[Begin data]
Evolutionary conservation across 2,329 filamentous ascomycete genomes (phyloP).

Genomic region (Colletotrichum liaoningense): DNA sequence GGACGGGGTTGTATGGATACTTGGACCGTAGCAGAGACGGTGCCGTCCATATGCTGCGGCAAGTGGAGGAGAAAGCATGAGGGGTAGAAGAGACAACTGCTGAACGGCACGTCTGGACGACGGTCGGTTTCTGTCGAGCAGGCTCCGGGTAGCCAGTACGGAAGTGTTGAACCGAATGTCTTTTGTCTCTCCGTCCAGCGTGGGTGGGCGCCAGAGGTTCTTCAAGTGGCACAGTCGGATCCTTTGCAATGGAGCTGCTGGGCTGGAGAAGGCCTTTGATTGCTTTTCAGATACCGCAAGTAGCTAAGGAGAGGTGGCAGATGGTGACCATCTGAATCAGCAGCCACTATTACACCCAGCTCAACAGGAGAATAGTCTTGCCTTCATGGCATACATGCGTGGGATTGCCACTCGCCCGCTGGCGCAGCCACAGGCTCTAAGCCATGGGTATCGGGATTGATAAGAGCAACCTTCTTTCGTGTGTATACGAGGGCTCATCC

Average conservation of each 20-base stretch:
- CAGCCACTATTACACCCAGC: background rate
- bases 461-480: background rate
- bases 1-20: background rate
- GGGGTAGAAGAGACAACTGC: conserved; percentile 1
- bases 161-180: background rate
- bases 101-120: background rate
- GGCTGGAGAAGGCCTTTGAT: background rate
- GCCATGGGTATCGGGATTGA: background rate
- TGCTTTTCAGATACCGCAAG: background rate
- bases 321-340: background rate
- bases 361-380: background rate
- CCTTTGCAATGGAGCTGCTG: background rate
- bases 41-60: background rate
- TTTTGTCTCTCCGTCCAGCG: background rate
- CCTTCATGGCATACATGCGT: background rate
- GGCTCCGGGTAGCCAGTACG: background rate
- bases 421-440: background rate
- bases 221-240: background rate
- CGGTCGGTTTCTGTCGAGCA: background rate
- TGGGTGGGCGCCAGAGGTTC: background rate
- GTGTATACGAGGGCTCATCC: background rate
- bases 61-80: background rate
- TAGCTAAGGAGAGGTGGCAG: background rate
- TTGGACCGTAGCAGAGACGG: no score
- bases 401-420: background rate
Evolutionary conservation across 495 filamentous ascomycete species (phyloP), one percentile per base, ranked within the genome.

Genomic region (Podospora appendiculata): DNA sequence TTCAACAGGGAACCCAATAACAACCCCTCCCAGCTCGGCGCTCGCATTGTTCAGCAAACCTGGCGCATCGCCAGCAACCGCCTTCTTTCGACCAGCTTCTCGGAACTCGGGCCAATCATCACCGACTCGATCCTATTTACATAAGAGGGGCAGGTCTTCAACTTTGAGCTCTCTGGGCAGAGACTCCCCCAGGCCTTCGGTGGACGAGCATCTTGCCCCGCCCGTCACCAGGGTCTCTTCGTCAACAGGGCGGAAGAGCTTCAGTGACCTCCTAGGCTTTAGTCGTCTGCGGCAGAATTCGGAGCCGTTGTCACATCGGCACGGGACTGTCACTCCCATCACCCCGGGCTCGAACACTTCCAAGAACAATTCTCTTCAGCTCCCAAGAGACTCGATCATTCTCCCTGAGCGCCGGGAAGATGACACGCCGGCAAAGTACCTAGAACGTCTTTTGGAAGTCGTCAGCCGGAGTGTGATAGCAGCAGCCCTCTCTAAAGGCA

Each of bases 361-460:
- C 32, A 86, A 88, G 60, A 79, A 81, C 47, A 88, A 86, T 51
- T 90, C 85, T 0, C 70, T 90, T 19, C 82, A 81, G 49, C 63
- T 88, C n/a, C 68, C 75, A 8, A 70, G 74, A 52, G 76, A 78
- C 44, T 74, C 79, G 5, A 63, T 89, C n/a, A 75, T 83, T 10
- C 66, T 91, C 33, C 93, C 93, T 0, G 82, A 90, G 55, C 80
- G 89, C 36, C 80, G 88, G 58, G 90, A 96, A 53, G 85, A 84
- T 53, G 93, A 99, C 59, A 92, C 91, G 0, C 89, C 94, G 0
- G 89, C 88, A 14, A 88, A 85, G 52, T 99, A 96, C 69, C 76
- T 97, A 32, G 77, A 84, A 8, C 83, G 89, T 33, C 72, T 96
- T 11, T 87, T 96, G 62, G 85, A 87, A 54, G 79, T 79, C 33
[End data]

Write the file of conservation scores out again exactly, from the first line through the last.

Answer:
Evolutionary conservation across 2,329 filamentous ascomycete genomes (phyloP).

Genomic region (Colletotrichum liaoningense): DNA sequence GGACGGGGTTGTATGGATACTTGGACCGTAGCAGAGACGGTGCCGTCCATATGCTGCGGCAAGTGGAGGAGAAAGCATGAGGGGTAGAAGAGACAACTGCTGAACGGCACGTCTGGACGACGGTCGGTTTCTGTCGAGCAGGCTCCGGGTAGCCAGTACGGAAGTGTTGAACCGAATGTCTTTTGTCTCTCCGTCCAGCGTGGGTGGGCGCCAGAGGTTCTTCAAGTGGCACAGTCGGATCCTTTGCAATGGAGCTGCTGGGCTGGAGAAGGCCTTTGATTGCTTTTCAGATACCGCAAGTAGCTAAGGAGAGGTGGCAGATGGTGACCATCTGAATCAGCAGCCACTATTACACCCAGCTCAACAGGAGAATAGTCTTGCCTTCATGGCATACATGCGTGGGATTGCCACTCGCCCGCTGGCGCAGCCACAGGCTCTAAGCCATGGGTATCGGGATTGATAAGAGCAACCTTCTTTCGTGTGTATACGAGGGCTCATCC

Average conservation of each 20-base stretch:
- CAGCCACTATTACACCCAGC: background rate
- bases 461-480: background rate
- bases 1-20: background rate
- GGGGTAGAAGAGACAACTGC: conserved; percentile 1
- bases 161-180: background rate
- bases 101-120: background rate
- GGCTGGAGAAGGCCTTTGAT: background rate
- GCCATGGGTATCGGGATTGA: background rate
- TGCTTTTCAGATACCGCAAG: background rate
- bases 321-340: background rate
- bases 361-380: background rate
- CCTTTGCAATGGAGCTGCTG: background rate
- bases 41-60: background rate
- TTTTGTCTCTCCGTCCAGCG: background rate
- CCTTCATGGCATACATGCGT: background rate
- GGCTCCGGGTAGCCAGTACG: background rate
- bases 421-440: background rate
- bases 221-240: background rate
- CGGTCGGTTTCTGTCGAGCA: background rate
- TGGGTGGGCGCCAGAGGTTC: background rate
- GTGTATACGAGGGCTCATCC: background rate
- bases 61-80: background rate
- TAGCTAAGGAGAGGTGGCAG: background rate
- TTGGACCGTAGCAGAGACGG: no score
- bases 401-420: background rate
Evolutionary conservation across 495 filamentous ascomycete species (phyloP), one percentile per base, ranked within the genome.

Genomic region (Podospora appendiculata): DNA sequence TTCAACAGGGAACCCAATAACAACCCCTCCCAGCTCGGCGCTCGCATTGTTCAGCAAACCTGGCGCATCGCCAGCAACCGCCTTCTTTCGACCAGCTTCTCGGAACTCGGGCCAATCATCACCGACTCGATCCTATTTACATAAGAGGGGCAGGTCTTCAACTTTGAGCTCTCTGGGCAGAGACTCCCCCAGGCCTTCGGTGGACGAGCATCTTGCCCCGCCCGTCACCAGGGTCTCTTCGTCAACAGGGCGGAAGAGCTTCAGTGACCTCCTAGGCTTTAGTCGTCTGCGGCAGAATTCGGAGCCGTTGTCACATCGGCACGGGACTGTCACTCCCATCACCCCGGGCTCGAACACTTCCAAGAACAATTCTCTTCAGCTCCCAAGAGACTCGATCATTCTCCCTGAGCGCCGGGAAGATGACACGCCGGCAAAGTACCTAGAACGTCTTTTGGAAGTCGTCAGCCGGAGTGTGATAGCAGCAGCCCTCTCTAAAGGCA

Each of bases 361-460:
- C 32, A 86, A 88, G 60, A 79, A 81, C 47, A 88, A 86, T 51
- T 90, C 85, T 0, C 70, T 90, T 19, C 82, A 81, G 49, C 63
- T 88, C n/a, C 68, C 75, A 8, A 70, G 74, A 52, G 76, A 78
- C 44, T 74, C 79, G 5, A 63, T 89, C n/a, A 75, T 83, T 10
- C 66, T 91, C 33, C 93, C 93, T 0, G 82, A 90, G 55, C 80
- G 89, C 36, C 80, G 88, G 58, G 90, A 96, A 53, G 85, A 84
- T 53, G 93, A 99, C 59, A 92, C 91, G 0, C 89, C 94, G 0
- G 89, C 88, A 14, A 88, A 85, G 52, T 99, A 96, C 69, C 76
- T 97, A 32, G 77, A 84, A 8, C 83, G 89, T 33, C 72, T 96
- T 11, T 87, T 96, G 62, G 85, A 87, A 54, G 79, T 79, C 33